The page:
It was a family vacation. We were on our way from Ohio to somewhere in the south, maybe Florida. We decided to make a stop at Lookout Mountain and Chickamauga and Chattanooga National Military Park. Being history buffs we were excited to finally get to visit those places that were so important in our country’s history.
Chickamauga Battlefield features a 7 mile self-guiding auto tour, monuments, historical tablets, hiking trails and horse trails. The Chickamauga Battlefield Visitor Center contains exhibits and the Fuller Gun Collection which contains over 300 examples of military long arms. We started at the visitor center and headed out for the auto tour.
I remember it was a beautiful, sunny day. There are I don’t know how many monuments throughout the park that tell the story of the battles fought there and the men who served on both sides of the American Civil War. As we progressed on the tour, I started to get an uneasy, heavy feeling. The enormity of what had happened there became so real. I began to feel a deep sorrow and after a while the oppressive feeling just became too much. Even to this day, and this trip was over 20 years ago, I can remember the feeling.
Before Chickamauga I attended many battle re-enactments including those of the Civil War. After Chickamauga I could never go to another one and I have never visited another Civil War battlefield. The reality of the war had become too real. According to the web site, Ghosts and Spirits of Tennessee, “The Battle of Chickamauga was the second bloodiest battle of the Civil War; only Gettysburg was bloodier. …Virtually every battlefield is said to be haunted, but Chickamauga seems to be even more haunted than most.” I didn’t see any ghosts that day but maybe those spirits are left behind to remind us of the sacrifice made by brave men, boys and women to make our country what it is today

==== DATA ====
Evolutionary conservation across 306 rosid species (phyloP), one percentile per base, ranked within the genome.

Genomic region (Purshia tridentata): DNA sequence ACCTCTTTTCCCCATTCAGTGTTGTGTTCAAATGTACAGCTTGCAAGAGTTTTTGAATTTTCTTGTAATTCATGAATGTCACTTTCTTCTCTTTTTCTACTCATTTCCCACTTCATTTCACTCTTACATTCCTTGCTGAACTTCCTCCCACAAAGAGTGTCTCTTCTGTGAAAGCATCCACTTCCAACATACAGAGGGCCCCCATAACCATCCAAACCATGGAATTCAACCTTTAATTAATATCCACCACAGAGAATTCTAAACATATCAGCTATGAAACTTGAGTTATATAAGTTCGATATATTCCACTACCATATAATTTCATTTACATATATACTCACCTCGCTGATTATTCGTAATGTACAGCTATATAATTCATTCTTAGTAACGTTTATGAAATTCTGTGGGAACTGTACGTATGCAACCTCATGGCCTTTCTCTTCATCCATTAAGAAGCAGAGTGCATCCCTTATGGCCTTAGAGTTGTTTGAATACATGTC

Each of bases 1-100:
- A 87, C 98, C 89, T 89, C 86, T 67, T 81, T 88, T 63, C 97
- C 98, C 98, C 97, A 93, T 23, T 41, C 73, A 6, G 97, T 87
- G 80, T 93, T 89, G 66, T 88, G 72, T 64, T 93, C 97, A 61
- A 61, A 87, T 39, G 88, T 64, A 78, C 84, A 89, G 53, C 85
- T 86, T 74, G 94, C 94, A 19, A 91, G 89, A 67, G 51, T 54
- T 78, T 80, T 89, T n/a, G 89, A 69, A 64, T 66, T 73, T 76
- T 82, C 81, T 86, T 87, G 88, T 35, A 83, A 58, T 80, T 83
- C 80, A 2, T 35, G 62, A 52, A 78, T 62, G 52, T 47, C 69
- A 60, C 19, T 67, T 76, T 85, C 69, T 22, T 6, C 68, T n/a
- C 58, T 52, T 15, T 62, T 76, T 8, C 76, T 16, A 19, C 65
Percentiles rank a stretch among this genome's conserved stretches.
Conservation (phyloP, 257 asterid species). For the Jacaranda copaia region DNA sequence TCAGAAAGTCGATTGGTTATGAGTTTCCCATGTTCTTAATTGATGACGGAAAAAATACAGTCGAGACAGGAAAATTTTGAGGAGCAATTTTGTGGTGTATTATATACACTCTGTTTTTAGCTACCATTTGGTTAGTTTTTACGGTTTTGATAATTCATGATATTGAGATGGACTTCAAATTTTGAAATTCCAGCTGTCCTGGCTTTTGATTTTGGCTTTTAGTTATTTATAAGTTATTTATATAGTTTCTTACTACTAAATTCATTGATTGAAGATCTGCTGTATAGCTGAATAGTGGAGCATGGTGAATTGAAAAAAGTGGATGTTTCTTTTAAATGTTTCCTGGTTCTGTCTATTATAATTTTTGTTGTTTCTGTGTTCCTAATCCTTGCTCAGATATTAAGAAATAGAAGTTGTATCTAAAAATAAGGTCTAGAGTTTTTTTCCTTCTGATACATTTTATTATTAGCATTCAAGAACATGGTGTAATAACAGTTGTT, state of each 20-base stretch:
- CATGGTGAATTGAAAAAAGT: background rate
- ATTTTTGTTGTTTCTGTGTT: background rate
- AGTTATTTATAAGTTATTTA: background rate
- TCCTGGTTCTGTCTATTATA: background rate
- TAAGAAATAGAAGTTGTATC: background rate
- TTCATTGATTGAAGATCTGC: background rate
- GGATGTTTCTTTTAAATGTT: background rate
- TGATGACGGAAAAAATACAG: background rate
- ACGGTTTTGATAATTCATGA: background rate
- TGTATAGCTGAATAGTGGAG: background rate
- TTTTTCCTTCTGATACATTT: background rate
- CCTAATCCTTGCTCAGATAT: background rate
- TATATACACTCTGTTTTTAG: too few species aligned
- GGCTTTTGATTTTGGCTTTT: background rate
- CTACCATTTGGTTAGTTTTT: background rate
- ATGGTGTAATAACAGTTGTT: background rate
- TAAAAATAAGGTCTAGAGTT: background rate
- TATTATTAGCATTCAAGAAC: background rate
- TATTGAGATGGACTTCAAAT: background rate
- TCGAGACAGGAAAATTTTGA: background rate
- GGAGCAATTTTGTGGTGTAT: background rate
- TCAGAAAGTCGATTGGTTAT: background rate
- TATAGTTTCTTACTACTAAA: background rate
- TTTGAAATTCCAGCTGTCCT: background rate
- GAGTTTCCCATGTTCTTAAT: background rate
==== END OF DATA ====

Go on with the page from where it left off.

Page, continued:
There were many reasons for the American Civil War. One of the issues, that of states’ rights, continues to pop up in today’s politics. However, one of the things the horrors of the American Civil War taught us is that we need not come to arms again among ourselves.
I have been searching for my ancestors who served in the Civil War. Two, Sampson and George Millirons, father and son, went to war together and served 3 years in the 182nd Ohio Infantry and fought at Shiloh. Another, George W. Nace, served as a saddler in the Ohio 2nd Cavalry under General George Armstrong Custer in the Appomattox Campaign. They are the lucky ones, the ones who lived. On Memorial Day, we will remember their fallen comrades in arms as well as all those from the birth of the United States to today who paid the ultimate price to keep our country free and united.